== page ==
Evaluation of sustainable bituminous coal in elastomer applications

by Erick Sharp, Miles Dearth, Doug Foster, Jaden Slovensky – ACE Products & Consulting

Austin Black 325 is a finely divided (below 325 mesh) powder produced from high carbon content, low volatility, sustainable bituminous coal. It has different properties compared to carbon black, including a lower specific gravity of 1.30 versus 1.80, a platy ground structure versus the reinforcing morphology of carbon black (figures 1 and 2), and a lower surface area in comparison to carbon black. Beyond its carbon composition, it is more similar in structure to platy fillers like clay and talc. The specific gravity comparison to other platy minerals (1.30 versus 2.50) provides economical and efficiency gains.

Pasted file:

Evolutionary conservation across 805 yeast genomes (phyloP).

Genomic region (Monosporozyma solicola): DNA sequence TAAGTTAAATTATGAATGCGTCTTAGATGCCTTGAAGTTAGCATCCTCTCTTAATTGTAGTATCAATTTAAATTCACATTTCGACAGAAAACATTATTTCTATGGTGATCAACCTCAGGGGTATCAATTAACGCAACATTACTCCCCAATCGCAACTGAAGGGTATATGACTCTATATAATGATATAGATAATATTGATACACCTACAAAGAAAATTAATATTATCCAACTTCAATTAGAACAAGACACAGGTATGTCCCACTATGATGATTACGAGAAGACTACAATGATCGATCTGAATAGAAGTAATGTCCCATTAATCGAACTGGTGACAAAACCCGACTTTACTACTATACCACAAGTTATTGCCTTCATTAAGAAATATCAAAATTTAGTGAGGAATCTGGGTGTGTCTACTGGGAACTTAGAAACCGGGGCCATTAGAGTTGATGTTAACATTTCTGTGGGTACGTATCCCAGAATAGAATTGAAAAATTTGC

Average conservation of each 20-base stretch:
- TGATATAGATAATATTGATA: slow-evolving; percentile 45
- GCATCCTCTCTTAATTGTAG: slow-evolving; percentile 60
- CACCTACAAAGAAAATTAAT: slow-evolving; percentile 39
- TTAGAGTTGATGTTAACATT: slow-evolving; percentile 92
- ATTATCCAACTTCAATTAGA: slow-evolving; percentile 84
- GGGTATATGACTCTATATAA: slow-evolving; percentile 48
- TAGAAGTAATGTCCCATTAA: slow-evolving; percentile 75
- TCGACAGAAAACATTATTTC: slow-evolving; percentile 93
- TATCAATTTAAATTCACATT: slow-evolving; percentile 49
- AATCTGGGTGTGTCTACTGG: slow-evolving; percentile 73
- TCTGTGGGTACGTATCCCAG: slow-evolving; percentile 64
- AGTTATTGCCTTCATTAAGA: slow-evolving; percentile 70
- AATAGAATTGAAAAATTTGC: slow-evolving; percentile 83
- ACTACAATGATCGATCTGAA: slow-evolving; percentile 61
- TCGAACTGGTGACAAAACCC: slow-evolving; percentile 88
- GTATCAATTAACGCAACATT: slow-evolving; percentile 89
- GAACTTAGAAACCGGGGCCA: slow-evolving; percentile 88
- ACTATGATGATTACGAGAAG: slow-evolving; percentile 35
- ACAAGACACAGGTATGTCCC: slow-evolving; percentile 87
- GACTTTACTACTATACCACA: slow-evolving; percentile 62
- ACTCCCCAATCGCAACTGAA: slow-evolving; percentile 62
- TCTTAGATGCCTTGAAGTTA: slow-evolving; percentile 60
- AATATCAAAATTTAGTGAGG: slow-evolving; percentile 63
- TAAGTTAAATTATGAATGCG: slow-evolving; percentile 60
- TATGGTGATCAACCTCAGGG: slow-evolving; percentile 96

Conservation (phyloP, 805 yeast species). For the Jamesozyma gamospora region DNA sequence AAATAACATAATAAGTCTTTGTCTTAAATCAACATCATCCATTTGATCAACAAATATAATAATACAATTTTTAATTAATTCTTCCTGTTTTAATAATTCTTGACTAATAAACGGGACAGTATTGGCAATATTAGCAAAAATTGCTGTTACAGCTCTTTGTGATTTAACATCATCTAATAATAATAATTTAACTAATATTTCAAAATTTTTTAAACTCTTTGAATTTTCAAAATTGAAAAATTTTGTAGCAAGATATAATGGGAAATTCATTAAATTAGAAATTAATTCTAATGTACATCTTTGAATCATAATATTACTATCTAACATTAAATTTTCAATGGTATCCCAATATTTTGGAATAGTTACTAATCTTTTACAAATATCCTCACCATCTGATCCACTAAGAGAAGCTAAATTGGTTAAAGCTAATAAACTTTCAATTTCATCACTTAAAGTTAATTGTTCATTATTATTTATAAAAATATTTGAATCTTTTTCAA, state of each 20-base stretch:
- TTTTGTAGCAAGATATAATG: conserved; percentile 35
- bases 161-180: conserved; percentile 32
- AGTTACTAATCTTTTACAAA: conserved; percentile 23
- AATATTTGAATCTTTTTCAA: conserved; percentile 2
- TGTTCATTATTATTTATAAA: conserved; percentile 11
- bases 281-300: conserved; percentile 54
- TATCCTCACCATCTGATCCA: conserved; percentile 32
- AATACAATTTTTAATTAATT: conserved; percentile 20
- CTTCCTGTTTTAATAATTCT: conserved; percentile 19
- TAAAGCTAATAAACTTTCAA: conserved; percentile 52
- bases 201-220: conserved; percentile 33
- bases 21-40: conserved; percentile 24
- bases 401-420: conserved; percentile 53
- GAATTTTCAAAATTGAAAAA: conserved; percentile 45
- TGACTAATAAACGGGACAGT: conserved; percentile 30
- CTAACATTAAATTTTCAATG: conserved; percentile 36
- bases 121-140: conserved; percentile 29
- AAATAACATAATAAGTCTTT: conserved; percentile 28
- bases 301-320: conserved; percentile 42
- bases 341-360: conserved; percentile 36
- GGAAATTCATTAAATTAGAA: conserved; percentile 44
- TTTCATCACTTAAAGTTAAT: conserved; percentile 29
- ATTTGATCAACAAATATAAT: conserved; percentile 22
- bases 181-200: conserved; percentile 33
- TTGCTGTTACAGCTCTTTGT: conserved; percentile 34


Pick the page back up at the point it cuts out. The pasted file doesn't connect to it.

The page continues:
Austin Black ground coal was first used in the 1800s by the Austin Powder Company, an early explosives manufacturer founded in Akron OH, in 1833. Austin Black 325 began to be used as an inexpensive filler in rubber as the automotive industry emerged near the turn of the 20th century. Its use is catalogued in the book Crude Rubber and Compounding Ingredients, by Henry Pearson (1899). The trademark Austin Black was first registered in 1962 by the Slab Fork Coal Company, and by its successor company, Coal Fillers Inc., in 2006. As thermal coal use in power generation declines, it remains one of the cheapest sources of carbon; and the U.S. has the world’s largest and cheapest reserves. Sustainable bituminous coal is being utilized for advanced materials in several sectors, including metals, cement, asphalt, roof tiles, lithium ion batteries, chemicals and life sciences.

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